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ITER

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ITER is a large international fusion experiment aimed at demonstrating the scientific and technological feasibility of fusion energy.

ITER (Latin for "the way") will play a critical role advancing the worldwide availability of energy from fusion — the power source of the sun and the stars.

To produce practical amounts of fusion power on earth, heavy forms of hydrogen are joined together at high temperature with an accompanying production of heat energy. The fuel must be held at a temperature of over 100 million degrees Celsius. At these high temperatures, the electrons are detached from the nuclei of the atoms, in a state of matter called plasma.

Team led by PPPL wins major computer time to help capture on Earth the fusion that powers the sun and stars

Researchers led by C.S. Chang of the U.S. Department of Energy’s (DOE) Princeton Plasma Physics Laboratory (PPPL) have been awarded major supercomputer time to address key issues for ITER, the international experiment under construction in France to demonstrate the practicality of fusion energy. The award, from the DOE’s Innovative and Novel Computational Impact on Theory and Experiment (INCITE) program, renews the third and final year of the team’s supercomputer allocation for the current round.

Among the largest awards

Team led by PPPL wins major computer time to help capture on Earth the fusion that powers the sun and stars

Researchers led by C.S. Chang of the U.S. Department of Energy’s (DOE) Princeton Plasma Physics Laboratory (PPPL) have been awarded major supercomputer time to address key issues for ITER, the international experiment under construction in France to demonstrate the practicality of fusion energy. The award, from the DOE’s Innovative and Novel Computational Impact on Theory and Experiment (INCITE) program, renews the third and final year of the team’s supercomputer allocation for the current round.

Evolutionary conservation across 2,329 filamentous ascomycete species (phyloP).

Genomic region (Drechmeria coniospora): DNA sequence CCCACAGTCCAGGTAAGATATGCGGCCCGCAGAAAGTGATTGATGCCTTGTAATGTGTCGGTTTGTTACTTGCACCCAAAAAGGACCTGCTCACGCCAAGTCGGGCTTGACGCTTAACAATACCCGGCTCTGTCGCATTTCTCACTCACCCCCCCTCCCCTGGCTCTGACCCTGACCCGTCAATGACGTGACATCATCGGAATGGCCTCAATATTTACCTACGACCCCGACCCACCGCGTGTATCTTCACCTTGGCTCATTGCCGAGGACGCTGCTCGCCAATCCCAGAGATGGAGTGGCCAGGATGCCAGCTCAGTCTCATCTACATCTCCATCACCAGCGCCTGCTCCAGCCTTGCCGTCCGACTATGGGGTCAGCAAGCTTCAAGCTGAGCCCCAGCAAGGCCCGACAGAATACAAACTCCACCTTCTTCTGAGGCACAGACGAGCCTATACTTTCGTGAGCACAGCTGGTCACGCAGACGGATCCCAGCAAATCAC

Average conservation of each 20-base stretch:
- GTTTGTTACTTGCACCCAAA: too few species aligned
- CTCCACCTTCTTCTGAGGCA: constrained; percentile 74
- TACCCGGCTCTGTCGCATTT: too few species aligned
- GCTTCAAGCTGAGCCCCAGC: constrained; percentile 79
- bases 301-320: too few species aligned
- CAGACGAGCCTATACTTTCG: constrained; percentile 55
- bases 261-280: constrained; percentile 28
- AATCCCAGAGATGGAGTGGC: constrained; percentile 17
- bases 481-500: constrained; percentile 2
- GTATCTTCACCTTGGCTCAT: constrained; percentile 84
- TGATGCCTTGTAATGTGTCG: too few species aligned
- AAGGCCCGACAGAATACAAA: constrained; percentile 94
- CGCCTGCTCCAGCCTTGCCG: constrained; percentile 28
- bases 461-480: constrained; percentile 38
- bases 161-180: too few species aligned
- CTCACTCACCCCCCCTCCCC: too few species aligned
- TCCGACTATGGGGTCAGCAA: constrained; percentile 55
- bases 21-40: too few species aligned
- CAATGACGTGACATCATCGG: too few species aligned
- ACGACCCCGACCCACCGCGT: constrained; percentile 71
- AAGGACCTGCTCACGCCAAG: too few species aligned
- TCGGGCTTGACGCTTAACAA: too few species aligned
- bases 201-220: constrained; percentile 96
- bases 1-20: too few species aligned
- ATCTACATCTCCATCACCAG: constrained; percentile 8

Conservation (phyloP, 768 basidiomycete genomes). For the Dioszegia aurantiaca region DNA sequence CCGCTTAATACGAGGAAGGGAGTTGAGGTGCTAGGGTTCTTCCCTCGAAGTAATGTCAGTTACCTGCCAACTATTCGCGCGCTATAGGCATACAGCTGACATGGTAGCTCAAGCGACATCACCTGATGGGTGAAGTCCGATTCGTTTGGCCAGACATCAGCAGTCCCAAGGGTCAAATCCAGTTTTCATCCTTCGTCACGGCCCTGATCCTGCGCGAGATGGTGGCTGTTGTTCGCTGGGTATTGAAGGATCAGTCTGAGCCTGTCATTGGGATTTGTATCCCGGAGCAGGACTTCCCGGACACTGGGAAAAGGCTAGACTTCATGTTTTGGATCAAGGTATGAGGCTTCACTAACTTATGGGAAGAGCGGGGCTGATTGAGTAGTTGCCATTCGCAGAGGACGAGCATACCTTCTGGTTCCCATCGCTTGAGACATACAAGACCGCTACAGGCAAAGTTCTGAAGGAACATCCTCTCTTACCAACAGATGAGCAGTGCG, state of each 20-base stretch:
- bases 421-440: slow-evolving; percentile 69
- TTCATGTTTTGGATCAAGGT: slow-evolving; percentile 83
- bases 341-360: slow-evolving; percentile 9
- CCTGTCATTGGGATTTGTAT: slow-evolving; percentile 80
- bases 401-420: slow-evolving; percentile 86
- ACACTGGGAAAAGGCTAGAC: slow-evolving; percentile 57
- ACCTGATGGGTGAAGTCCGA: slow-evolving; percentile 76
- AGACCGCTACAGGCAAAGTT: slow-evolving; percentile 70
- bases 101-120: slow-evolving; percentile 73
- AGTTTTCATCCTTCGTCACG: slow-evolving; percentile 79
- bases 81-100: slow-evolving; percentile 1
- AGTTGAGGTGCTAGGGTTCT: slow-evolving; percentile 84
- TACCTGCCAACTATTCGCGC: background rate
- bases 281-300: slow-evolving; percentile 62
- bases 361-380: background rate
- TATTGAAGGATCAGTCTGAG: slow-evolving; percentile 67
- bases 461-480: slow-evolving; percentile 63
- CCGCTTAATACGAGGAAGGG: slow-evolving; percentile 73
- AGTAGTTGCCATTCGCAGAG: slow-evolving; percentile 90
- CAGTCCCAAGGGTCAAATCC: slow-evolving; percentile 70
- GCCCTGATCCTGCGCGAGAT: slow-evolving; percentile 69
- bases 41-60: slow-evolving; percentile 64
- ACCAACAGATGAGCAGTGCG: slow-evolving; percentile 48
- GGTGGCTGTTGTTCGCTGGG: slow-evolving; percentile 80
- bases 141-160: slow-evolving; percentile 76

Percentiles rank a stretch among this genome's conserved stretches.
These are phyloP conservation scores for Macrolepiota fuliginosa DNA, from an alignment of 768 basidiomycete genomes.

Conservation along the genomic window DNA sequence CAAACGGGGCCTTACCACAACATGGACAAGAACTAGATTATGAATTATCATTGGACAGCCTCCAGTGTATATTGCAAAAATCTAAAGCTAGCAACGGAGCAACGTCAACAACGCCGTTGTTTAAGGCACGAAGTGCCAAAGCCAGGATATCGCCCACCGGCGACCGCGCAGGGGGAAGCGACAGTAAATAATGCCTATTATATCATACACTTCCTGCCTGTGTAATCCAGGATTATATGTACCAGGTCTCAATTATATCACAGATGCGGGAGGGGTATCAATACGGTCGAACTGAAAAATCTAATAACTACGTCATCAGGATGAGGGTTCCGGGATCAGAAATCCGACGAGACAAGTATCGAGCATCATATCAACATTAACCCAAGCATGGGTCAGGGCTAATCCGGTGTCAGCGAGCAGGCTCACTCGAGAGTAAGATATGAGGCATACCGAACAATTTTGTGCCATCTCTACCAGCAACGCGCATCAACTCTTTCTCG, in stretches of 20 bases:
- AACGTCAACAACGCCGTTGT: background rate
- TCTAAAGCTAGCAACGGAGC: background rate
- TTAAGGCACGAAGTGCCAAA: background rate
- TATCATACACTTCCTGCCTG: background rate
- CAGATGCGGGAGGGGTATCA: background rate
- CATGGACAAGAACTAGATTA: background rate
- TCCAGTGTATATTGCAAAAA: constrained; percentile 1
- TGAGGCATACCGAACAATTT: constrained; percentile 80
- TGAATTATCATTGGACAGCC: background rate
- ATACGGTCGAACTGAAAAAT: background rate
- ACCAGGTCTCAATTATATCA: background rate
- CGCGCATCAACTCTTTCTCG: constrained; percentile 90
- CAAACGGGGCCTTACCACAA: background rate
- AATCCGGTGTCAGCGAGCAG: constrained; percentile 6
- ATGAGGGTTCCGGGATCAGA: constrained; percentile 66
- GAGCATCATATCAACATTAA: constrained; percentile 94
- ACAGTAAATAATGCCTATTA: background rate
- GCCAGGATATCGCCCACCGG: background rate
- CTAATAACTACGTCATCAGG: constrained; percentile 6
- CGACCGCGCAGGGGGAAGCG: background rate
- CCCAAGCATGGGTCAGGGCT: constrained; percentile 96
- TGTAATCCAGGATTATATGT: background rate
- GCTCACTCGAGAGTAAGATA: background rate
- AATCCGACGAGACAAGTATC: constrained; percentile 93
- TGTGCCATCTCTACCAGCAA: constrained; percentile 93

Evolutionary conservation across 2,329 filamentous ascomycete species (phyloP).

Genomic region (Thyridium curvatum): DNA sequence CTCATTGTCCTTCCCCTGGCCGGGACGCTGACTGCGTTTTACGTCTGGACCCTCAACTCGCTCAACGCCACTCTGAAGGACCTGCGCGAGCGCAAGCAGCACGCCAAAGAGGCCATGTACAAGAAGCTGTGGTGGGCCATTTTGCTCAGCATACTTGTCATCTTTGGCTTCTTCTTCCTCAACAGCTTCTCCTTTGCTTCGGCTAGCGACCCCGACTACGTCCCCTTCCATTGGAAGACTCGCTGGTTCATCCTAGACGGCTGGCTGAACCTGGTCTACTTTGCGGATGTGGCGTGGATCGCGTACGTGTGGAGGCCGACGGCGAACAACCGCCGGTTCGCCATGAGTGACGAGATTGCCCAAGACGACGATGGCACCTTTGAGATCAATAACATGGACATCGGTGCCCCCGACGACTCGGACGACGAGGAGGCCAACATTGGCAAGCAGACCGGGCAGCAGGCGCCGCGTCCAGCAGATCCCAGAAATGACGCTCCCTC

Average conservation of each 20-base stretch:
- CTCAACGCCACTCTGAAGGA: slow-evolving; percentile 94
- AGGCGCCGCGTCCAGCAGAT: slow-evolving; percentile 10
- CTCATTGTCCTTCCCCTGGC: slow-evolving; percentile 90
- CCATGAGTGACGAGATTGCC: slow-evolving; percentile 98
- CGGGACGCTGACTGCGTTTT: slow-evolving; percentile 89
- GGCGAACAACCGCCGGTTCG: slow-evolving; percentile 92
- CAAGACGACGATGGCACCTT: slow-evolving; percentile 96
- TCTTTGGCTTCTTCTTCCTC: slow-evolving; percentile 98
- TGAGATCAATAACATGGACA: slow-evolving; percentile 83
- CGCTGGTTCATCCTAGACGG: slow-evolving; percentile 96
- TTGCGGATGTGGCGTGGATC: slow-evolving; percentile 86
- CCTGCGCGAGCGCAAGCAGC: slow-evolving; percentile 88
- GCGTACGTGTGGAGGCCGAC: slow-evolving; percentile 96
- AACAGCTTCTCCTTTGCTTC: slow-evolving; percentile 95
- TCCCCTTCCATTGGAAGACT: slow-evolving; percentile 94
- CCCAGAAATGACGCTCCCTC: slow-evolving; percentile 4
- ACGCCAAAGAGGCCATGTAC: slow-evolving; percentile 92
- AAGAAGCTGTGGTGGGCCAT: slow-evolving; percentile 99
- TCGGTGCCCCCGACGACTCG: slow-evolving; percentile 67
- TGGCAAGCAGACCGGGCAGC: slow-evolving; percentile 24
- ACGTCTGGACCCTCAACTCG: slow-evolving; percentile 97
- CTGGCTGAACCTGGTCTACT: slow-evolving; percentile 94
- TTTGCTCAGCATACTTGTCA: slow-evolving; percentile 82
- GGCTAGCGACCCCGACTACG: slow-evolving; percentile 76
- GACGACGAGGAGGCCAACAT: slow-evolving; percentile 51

Among the largest awards

Preventing damaging heat bursts at the edge of fusion plasmas

In a fusion energy device that creates a “star in a jar,” bursts of intense heat can damage the walls of the jar that holds the superhot plasma fueling fusion reactions. Fusion scientists now have shown that an innovative new model can serve as the basis for predicting the suppression of such outbursts in the DIII-D National Fusion Facility that General Atomics operates in San Diego.

Shake, rattle, roll: Turbulence found to disrupt the crucial magnetic fields in fusion energy devices

The swirls created by milk poured into coffee or the shudders that can jolt airplanes in flight are examples of turbulence, the chaotic movement of matter found throughout nature. Turbulence also occurs within tokamaks, doughnut-shaped facilities that house the plasma that fuels fusion reactions. Now, scientists at the U.S. Department of Energy’s (DOE) Princeton Plasma Physics Laboratory (PPPL) have discovered that turbulence may play an increased role in affecting the self-driven, or bootstrap, current in plasma that is necessary for tokamak fusion reactions.